Howzat! Good news for cricket fans as Worcester’s first public wicket set to open

Cricketer batsman in front of wicket

Budding cricketers across Worcester will be able to try out the sport free of charge as the city's first public cricket wicket is set to open.

Worcester City Council plans to install the £9,000 synthetic wicket at the King George V Playing Fields this week, meaning it will be open for the latter half of the cricket season, which runs until late September.

The synthetic wicket, approved by the England and Wales Cricket Board (ECB), is surfaced with an artificial woven cricket carpet that is free draining, and responsive to spin and seam bowling.

Cricket has grown in popularity since the England cricket team's World Cup success in 2019 and the introduction of The Hundred competition and it is hoped that the new facility will encourage more young people and women to take up the sport.

Hundreds of Worcester children already attend the 'Inspiring Generations project.' The All Stars Cricket programme was established in 2017 to teach basic skills to five-to-eight-year-olds, who then can progress to Dynamos Cricket, which teaches children how to play using a soft ball, ready for transition to traditional hard ball cricket.

Another format of the game is tape ball which is a tennis ball that has been modified to give it greater weight, speed and distance while still being easier to play with than the conventional cricket ball.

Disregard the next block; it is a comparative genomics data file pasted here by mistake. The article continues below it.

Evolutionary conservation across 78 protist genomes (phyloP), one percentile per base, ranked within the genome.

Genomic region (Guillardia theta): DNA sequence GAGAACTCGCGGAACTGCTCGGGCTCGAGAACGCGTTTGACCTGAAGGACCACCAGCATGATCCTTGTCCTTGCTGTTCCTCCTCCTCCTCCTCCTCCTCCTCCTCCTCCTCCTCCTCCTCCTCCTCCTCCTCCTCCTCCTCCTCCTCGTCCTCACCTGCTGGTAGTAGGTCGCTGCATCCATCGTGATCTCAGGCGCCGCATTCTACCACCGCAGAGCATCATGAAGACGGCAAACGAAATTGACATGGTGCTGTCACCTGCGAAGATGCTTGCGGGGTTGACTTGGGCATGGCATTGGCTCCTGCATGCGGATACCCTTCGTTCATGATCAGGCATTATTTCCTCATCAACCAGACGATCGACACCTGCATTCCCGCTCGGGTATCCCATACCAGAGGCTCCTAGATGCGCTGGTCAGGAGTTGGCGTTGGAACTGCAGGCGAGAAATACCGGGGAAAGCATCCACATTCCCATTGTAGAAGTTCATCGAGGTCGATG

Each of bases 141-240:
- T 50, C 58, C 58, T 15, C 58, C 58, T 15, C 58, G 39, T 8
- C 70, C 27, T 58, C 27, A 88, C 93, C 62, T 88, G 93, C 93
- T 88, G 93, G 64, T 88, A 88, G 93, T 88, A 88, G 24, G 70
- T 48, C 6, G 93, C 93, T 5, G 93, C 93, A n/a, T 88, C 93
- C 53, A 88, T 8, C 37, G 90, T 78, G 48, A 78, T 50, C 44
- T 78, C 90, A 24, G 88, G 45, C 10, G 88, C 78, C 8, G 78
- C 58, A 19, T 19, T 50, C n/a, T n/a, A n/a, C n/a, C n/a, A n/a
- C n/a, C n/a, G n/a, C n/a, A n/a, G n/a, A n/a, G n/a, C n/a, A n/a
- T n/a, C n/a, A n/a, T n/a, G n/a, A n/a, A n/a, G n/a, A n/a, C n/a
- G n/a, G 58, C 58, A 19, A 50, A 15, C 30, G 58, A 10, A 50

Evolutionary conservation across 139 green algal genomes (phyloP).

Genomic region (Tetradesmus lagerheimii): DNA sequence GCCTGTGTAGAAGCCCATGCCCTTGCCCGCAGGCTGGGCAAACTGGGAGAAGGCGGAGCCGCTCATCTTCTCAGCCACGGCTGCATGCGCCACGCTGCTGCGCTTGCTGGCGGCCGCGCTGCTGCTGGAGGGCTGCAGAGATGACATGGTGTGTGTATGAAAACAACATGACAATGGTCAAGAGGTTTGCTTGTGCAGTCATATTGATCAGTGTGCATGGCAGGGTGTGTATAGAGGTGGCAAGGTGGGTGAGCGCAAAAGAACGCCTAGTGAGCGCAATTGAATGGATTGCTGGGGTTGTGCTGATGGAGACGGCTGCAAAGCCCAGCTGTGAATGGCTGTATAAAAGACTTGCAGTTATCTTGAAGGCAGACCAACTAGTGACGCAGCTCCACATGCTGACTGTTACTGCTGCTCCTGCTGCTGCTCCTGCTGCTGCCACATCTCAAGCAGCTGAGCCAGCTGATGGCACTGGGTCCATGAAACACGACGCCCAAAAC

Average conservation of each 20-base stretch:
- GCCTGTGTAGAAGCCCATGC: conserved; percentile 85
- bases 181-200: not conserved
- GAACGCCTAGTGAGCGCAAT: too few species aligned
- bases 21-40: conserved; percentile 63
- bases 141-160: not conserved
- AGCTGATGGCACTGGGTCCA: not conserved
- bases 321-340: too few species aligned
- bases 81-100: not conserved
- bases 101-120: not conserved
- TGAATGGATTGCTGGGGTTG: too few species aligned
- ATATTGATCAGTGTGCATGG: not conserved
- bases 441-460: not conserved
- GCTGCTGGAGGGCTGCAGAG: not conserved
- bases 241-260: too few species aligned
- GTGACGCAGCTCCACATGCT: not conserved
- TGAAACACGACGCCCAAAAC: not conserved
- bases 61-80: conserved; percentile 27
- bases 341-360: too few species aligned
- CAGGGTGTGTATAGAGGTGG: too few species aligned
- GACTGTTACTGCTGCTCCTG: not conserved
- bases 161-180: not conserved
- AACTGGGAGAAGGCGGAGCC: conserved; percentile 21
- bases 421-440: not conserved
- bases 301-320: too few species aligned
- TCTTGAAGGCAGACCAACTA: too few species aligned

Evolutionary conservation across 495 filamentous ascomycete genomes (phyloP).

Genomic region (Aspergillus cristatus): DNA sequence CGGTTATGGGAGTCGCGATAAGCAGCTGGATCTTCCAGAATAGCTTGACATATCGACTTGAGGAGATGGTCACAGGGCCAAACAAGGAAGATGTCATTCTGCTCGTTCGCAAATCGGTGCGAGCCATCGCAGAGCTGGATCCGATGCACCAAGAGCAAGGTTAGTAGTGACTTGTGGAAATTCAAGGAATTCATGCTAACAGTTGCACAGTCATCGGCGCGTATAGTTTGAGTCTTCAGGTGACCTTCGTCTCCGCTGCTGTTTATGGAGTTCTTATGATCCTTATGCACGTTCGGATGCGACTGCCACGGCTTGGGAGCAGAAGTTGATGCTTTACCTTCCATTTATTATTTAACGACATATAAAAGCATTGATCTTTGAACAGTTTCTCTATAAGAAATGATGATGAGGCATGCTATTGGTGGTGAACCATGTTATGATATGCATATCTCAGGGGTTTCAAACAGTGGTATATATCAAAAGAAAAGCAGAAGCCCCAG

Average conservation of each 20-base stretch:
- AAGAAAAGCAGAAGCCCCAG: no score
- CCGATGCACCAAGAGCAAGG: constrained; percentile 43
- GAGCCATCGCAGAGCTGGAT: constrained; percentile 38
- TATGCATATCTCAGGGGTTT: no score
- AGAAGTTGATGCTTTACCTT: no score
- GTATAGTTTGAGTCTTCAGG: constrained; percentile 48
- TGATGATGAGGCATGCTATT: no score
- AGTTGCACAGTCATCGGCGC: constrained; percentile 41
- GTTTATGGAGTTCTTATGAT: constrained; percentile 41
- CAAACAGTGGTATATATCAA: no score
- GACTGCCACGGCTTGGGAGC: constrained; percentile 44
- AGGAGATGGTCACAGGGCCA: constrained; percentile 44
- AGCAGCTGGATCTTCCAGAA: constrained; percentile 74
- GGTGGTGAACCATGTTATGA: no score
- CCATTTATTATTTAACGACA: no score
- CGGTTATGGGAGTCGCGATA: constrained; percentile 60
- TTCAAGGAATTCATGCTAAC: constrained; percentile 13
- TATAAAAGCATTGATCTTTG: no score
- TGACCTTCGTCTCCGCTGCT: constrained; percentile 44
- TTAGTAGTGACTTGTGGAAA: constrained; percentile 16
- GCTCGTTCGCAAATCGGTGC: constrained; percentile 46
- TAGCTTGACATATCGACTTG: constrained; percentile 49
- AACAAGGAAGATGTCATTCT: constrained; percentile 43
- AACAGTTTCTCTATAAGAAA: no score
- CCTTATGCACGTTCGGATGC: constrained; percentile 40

The demand for these shorter versions of the game has increased and traditional local cricket clubs are not able to cater for all these formats, meaning that some recreational cricketers have been unable to afford to play, due to the membership costs of joining a cricket club.

The public wicket was the idea of Cllr Jabbar Riaz. A keen cricketer himself, he is bowled over with the news that the new wicket is about to be installed.

He said: "I'm delighted to see this project get underway and I'm hoping it sets the ball rolling for even more free cricket facilities across the city. Football has long been an accessible sport and with cricket's popularity rising, it would be fantastic to see more young people and more women being able to engage with the sport."

The artificial pitch installation will also generate a small income for the council as bookings for organised matches would be required – it is planned to use this income for pitch maintenance.

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